On a related note, about a dozen years ago, we began doing longer irrigation sets. When you do frequent irrigations, the roots stay shallow. As a result, you get very similar flavors to what you get from younger vines. We went from doing one gallon per hour of drip irrigation, to doing eight-hour sets, then 12-hour sets, then 24-hour sets. Today, we apply 48-hour sets and sometimes do this just once a season. This forces the vines to go deeper and deeper in search of water, which in turn, exposes the vines and the tap roots to new and interesting geology, and yields more interesting flavors.

Another factor influencing our viticulture is climate change. Every grape grower knows that climate change is upon us. With hotter summers, the sugars go up faster than flavor development, whereas the two used to go up in tandem. Now with hotter days, the sugars shoot up fast, while the flavors take their sweet time. Because of this, we have to pick at higher sugars, which results in higher alcohols. If we don’t pick at higher sugars, the wines will be green, grassy and herbaceous.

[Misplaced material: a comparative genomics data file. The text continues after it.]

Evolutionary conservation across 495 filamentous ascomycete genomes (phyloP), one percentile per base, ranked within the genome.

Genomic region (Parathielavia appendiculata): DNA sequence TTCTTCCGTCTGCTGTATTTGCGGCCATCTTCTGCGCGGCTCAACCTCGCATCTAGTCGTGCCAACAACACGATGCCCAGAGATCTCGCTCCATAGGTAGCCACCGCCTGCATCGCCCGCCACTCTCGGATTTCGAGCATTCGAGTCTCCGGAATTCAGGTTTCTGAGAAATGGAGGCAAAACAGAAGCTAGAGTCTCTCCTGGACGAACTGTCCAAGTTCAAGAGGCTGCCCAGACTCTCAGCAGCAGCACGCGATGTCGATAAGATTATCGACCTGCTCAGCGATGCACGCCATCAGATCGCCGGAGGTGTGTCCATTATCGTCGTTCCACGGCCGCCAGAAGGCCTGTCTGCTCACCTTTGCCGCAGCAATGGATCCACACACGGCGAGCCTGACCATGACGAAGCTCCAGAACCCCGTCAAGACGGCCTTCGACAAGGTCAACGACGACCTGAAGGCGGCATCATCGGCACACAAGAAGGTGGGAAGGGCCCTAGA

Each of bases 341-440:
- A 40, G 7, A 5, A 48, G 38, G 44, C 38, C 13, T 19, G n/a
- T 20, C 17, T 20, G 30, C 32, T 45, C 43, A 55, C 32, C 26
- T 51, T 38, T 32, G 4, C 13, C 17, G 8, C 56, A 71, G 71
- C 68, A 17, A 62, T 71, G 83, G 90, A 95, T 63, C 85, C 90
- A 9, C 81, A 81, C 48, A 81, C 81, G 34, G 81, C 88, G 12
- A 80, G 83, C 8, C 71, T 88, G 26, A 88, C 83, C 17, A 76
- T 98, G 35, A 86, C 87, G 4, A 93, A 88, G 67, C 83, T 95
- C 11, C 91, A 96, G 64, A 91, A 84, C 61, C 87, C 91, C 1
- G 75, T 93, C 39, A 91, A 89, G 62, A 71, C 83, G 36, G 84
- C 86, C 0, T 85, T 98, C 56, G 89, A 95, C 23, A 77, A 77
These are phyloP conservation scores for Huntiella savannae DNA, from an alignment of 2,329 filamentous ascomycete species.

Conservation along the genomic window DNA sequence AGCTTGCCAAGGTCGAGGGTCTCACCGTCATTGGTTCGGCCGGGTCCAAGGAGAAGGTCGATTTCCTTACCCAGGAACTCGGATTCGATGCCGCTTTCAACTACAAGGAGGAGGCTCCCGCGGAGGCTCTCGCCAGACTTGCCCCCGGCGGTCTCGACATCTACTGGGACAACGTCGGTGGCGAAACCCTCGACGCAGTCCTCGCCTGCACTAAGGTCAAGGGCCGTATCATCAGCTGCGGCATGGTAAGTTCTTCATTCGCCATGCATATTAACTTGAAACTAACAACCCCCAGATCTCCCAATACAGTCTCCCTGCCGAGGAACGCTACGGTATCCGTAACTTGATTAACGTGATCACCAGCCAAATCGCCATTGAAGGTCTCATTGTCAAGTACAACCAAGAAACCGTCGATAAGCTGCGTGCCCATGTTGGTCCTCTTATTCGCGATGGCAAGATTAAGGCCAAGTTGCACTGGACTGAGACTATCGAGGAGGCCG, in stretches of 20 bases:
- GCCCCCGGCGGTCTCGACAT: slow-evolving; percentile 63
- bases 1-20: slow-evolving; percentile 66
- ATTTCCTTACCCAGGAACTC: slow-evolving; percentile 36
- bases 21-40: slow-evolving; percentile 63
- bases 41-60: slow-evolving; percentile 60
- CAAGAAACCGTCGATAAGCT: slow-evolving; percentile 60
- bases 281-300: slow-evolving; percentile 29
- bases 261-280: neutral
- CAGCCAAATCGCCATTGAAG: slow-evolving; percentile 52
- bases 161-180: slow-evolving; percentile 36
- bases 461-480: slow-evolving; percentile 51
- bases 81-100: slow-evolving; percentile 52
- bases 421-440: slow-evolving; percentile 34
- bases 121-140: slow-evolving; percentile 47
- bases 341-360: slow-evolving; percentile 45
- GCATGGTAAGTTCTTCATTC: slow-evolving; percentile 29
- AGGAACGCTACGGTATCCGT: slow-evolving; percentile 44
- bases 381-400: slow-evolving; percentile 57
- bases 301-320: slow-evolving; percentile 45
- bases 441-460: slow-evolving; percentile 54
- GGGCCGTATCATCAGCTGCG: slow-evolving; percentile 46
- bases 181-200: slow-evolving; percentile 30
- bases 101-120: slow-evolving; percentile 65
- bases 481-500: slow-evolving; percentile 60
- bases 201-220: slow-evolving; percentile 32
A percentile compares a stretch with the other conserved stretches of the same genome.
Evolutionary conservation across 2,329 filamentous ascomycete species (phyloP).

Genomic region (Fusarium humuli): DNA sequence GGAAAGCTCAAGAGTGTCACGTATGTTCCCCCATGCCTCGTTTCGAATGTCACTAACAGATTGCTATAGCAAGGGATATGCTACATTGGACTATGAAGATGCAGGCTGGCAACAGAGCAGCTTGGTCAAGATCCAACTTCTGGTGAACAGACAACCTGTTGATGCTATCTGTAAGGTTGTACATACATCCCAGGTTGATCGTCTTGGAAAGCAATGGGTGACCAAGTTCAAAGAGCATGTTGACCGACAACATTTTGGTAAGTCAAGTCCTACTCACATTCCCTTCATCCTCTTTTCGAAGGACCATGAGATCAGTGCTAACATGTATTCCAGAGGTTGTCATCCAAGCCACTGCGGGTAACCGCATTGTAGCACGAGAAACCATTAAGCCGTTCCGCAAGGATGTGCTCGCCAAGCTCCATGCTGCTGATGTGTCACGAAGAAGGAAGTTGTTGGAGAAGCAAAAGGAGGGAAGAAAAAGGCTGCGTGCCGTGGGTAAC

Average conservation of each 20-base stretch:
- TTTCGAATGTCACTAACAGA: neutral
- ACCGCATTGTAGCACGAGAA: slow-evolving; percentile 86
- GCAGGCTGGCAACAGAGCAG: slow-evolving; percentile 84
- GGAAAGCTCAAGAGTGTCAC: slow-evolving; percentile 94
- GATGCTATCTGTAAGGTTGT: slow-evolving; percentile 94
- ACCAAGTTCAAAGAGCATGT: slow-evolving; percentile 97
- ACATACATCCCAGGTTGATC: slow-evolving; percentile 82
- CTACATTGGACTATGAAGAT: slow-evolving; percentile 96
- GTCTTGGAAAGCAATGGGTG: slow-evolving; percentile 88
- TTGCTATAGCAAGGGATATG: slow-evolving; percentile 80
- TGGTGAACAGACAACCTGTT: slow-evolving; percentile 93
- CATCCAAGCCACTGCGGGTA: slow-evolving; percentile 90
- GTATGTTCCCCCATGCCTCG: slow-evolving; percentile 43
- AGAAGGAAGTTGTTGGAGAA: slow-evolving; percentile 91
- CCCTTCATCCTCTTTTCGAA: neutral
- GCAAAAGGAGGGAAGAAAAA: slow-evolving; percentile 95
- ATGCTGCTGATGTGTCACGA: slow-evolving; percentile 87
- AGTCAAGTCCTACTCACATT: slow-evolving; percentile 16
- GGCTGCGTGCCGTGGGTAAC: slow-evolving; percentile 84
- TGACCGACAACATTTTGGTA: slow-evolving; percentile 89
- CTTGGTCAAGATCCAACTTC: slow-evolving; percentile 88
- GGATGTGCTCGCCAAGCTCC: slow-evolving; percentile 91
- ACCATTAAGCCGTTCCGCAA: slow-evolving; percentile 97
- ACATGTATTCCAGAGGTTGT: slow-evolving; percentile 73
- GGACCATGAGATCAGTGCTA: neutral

About six or seven years ago, I was on a panel for In Pursuit of Balance, and I brought two samples from the same block in the same vintage. One I knew I had picked too early, and it was about 13 percent alcohol. The other was picked later and was about 14 percent alcohol. The 13 percent wine had a nice low alcohol, but to me, it didn’t have pleasant flavors. Most people wouldn’t have shown it to the audience, but I wanted people to see the differences. About 15 percent of the attendees preferred the 13 percent wine, but roughly 85 percent preferred the 14 percent wine — and this was an IPOB audience. The 14 percent wine was ripe, but certainly not overripe. Nowadays, you have to wait longer to get the flavors that will receive the right reception. Thirty years ago, we were picking at 23 to 23.5 degrees Brix. Today, we pick at 25 to 26 Brix just to get the same flavors.

The entire Q&A was published in the January issue of Wines & Vines magazine. To read the rest of the article, click here.